Skin: A Natural History

Skin: A Natural History

Skin: A Natural History

Skin: A Natural History

Synopsis

We expose it, cover it, paint it, tattoo it, scar it, and pierce it. Our intimate connection with the world, skin protects us while advertising our health, our identity, and our individuality. This dazzling synthetic overview is a complete guidebook to the pliable covering that makes us who we are. Skin: A Natural History celebrates the evolution of three unique attributes of human skin: its naked sweatiness, its distinctive sepia rainbow of colors, and its remarkable range of decorations. Jablonski places the rich cultural canvas of skin within its broader biological context for the first time, and the result is a tremendously engaging look at us.

Excerpt

Books have legs. After they are published, they enter the lives of others and are transformed. When Skin: A Natural History came out in 2006, I did not know how it would be received. Most of all I hoped that people would find it useful. Six years on, Skin is still getting under the integument of lots of people, in good and unexpected ways. There is something in here for everyone, whether you are a student interested in evolution, a tattoo enthusiast, a dermatologist, or a person who just wants to know more about skin.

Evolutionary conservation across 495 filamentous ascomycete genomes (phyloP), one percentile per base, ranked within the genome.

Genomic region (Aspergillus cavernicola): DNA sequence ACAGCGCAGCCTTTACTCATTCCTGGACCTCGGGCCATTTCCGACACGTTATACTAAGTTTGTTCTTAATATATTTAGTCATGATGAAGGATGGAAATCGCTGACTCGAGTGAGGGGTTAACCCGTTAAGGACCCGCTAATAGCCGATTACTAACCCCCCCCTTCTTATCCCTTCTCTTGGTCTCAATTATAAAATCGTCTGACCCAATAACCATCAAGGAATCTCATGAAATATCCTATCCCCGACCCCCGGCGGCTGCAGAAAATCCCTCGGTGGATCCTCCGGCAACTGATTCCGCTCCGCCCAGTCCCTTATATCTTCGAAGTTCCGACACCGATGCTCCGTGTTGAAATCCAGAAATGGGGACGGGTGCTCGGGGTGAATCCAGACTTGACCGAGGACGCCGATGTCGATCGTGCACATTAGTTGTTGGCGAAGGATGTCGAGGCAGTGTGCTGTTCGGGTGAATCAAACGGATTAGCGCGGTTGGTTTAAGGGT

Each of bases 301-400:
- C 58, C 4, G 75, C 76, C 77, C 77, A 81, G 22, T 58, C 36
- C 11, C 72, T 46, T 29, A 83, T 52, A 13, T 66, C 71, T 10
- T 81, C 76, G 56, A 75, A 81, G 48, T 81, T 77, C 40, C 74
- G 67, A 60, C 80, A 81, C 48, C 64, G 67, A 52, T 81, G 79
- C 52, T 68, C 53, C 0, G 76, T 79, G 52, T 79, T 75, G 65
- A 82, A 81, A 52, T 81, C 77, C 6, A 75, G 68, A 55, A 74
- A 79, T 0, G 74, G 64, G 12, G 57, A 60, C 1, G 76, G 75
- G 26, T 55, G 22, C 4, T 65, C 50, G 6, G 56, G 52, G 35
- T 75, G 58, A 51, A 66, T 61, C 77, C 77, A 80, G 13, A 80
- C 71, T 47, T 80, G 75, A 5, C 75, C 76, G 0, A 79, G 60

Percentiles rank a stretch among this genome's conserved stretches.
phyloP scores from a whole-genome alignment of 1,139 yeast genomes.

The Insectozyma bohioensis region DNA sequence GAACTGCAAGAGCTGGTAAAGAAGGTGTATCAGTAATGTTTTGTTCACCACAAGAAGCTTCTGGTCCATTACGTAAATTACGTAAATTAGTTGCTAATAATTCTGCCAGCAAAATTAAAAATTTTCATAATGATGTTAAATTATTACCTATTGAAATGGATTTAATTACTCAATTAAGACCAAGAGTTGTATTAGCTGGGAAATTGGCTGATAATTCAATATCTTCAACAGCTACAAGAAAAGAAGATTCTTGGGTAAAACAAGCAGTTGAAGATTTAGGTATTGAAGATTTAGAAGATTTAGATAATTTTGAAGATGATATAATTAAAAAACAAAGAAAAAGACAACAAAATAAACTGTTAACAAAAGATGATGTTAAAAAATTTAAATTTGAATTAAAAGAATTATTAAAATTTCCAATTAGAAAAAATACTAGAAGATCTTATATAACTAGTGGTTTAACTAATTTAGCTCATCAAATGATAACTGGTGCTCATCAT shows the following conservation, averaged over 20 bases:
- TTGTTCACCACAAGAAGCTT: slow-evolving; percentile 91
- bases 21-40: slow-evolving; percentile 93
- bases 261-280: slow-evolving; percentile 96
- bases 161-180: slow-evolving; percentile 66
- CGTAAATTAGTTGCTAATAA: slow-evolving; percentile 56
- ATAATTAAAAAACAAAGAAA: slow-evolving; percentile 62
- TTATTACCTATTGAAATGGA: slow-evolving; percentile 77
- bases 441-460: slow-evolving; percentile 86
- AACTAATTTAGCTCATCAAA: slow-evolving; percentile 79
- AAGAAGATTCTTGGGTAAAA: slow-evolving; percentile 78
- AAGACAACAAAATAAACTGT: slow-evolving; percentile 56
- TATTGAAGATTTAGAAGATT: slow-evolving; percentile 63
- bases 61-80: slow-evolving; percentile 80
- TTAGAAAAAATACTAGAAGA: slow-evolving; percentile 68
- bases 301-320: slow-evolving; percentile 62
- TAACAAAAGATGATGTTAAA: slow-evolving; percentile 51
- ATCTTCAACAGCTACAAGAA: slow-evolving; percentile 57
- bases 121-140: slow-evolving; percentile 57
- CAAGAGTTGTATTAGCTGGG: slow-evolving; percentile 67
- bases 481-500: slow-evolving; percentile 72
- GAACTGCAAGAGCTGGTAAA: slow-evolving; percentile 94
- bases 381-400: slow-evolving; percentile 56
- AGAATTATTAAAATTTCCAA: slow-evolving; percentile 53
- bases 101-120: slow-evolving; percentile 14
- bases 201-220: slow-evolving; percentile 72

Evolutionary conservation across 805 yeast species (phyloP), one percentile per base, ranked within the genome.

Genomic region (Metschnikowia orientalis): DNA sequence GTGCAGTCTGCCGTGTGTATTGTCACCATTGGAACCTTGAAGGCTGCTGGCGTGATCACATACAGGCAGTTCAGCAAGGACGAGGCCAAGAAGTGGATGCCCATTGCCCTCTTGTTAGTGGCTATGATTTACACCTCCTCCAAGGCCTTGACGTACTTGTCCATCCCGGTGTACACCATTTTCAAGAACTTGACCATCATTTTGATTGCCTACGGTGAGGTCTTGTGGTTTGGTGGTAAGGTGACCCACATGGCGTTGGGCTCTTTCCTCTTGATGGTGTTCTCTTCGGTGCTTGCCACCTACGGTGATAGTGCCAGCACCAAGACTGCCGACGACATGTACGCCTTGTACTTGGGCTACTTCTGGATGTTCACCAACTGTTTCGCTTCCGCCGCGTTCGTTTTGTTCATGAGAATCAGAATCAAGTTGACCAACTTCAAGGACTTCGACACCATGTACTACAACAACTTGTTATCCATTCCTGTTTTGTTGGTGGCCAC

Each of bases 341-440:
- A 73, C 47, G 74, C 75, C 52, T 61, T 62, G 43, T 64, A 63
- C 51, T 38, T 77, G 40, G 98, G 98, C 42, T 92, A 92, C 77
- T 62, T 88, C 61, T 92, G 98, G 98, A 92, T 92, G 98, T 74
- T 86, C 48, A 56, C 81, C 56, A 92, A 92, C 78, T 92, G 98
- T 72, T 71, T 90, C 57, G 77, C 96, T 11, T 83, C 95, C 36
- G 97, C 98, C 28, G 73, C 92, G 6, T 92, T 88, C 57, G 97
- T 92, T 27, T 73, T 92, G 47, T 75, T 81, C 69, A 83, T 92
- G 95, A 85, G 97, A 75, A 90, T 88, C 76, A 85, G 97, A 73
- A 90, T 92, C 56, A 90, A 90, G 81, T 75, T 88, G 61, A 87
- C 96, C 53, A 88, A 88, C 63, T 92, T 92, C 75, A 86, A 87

Skin is an anthropological book, but not pedantically so. It looks at its subject from all conceivable human angles, beginning with its evolution. Skin as a subject attracts attention because it is something that everyone has and that most people have thought about, and it holds our interest because—in the great inventory of body parts—it is more relevant to our lives as social beings than any other organ, perhaps with the exception of the eye. This book is about how skin has evolved its diverse roles as a physical and social interface and why it continues to be of fundamental importance to all of our lives.

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